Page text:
Paul Kwilecki and the Center for Documentary Studies
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I’m taking the plunge.
When I graduated college three years ago, I adamantly swore I wouldn’t be going back to school anytime soon, even betting money that I wouldn’t enroll in grad school before I hit 30. I’m not losing the bet, but I’m making a compromise with my younger self.
Last week I enrolled in the Center for Documentary Studies’ certificate in documentary arts program, a continuing education program through Duke University (I will remain a Tar Heel fan). The program offers four primary tracks — audio, video, photo and writing — but students are encouraged to blend mediums and draw in others. After taking two classes there in the last year, YES! Weekly gave me the green light to spend a week there taking the intensive introduction class earlier this month. I just can’t get enough.
The first thing I wrote in the 12 pages of notes I took that week summed up why I’m drawn to the program: “Part of this class is figuring out who we are as documentarians, and we’ll explore different methods and approaches to help us find our way/style.”
Between scribbled lists of books, websites and films to check out are self-reflections — ideas for projects, thoughts of collaboration and formats to explore.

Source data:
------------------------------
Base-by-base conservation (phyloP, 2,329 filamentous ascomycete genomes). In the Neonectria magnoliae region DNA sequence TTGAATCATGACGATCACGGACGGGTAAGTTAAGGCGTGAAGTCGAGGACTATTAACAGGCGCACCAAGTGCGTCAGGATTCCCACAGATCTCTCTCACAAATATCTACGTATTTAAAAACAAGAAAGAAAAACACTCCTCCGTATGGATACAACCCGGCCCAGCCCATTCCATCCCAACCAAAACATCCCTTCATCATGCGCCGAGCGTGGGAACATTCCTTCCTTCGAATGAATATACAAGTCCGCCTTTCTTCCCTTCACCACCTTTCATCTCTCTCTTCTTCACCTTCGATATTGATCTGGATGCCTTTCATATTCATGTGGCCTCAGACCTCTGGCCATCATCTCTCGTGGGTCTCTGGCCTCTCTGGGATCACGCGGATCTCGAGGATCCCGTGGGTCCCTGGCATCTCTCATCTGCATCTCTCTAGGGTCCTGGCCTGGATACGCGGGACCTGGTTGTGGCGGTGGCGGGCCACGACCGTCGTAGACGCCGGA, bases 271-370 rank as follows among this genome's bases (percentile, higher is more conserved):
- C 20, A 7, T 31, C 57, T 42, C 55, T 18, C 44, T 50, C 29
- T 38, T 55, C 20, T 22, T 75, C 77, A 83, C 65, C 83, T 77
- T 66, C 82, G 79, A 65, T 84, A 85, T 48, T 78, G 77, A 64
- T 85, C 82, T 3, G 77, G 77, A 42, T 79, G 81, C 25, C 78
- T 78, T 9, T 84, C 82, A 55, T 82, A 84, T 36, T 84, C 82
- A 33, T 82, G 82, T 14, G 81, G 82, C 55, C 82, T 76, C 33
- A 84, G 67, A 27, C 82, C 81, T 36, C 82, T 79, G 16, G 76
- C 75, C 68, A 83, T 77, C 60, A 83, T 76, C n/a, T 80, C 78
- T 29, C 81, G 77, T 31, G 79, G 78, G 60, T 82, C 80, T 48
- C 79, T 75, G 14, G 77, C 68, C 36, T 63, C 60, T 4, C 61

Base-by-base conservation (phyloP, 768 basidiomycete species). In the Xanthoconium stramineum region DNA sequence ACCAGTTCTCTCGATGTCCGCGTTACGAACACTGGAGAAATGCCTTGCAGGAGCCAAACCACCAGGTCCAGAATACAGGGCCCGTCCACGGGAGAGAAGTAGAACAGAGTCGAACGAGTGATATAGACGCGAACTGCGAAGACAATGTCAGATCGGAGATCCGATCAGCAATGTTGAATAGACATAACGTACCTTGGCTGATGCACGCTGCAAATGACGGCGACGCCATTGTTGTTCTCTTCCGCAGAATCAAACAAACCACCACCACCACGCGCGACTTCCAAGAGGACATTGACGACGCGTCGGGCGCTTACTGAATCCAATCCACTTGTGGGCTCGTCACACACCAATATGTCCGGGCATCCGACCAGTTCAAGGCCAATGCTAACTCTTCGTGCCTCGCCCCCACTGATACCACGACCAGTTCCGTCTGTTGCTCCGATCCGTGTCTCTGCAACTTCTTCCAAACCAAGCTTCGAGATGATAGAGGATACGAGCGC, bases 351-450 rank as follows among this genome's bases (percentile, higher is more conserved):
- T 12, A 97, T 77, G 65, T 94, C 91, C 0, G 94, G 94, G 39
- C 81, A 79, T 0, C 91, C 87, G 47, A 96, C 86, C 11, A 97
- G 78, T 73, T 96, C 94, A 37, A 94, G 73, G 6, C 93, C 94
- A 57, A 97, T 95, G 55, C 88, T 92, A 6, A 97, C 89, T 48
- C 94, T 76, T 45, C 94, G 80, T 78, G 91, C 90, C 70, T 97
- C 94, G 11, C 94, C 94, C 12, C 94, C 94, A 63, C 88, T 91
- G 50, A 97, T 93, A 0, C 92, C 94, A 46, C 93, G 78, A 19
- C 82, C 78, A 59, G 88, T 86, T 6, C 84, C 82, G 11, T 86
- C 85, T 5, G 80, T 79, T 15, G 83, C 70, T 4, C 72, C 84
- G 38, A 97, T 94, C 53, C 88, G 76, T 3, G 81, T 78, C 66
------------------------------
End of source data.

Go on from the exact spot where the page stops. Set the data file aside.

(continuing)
I scrawled notes in the margins of assigned readings with questions: Who might benefit or be harmed during the documentary process, what are the boundaries of interviewees, who is the audience and how close or distant do I want to be from interviewees?
We dedicated a significant amount of time to guest speakers, readings and formulating our own project ideas. It would be impossible, even unwise, to attempt to summarize it all — just take the class, it’s pretty cheap — but the one exhibit we visited and discussed (with the curator!) seemed to grip us all.
Paul Kwilecki photographed his hometown of Decatur County in the southwestern corner of Georgia for four decades, and his work — currently on display at the center and the subject of a new book, One Place — is like nothing I can remember seeing. Through his lens, we see deeply into the daily lives of working class black and white residents that Kwilecki both identified with and slightly distanced himself from.
I just couldn’t stop staring into these men’s eyes, four black loggers in the woods, some of them wearing suits that seem too sharp for their profession and stern looks on their faces. Or the woman in line at the grocery store, smoke curling around a disgruntled, worn facial expression. The laborers, the shoppers, the baptism attendees — and don’t get me started on the newly married couple or the prisoners.
In an adjacent room, curator and center staffer Courtney Reid- Eaton assembled a room to look like Kwilecki’s office, desk and all, with blown up copies of the artist’s letters on the walls. Her work, our discussion and the evocative images floored us, and I’ve already looked up his work online numerous times since completing the course.
There’s more floating around in my head — about the poetry we heard, the Jazz Loft Project or the film Stranger with a Camera — but the most rewarding element was the other students. Their discussion, feedback and friendship affirmed why I do this type of work, but more than anything I’m excited to watch their incredible project ideas unfold.
Paul Kwilecki’s exhibit is on display at the Center for Documentary Studies through Oct. 5, 2013. 1317 W. Pettigrew St, Durham. Call: 919.660.3663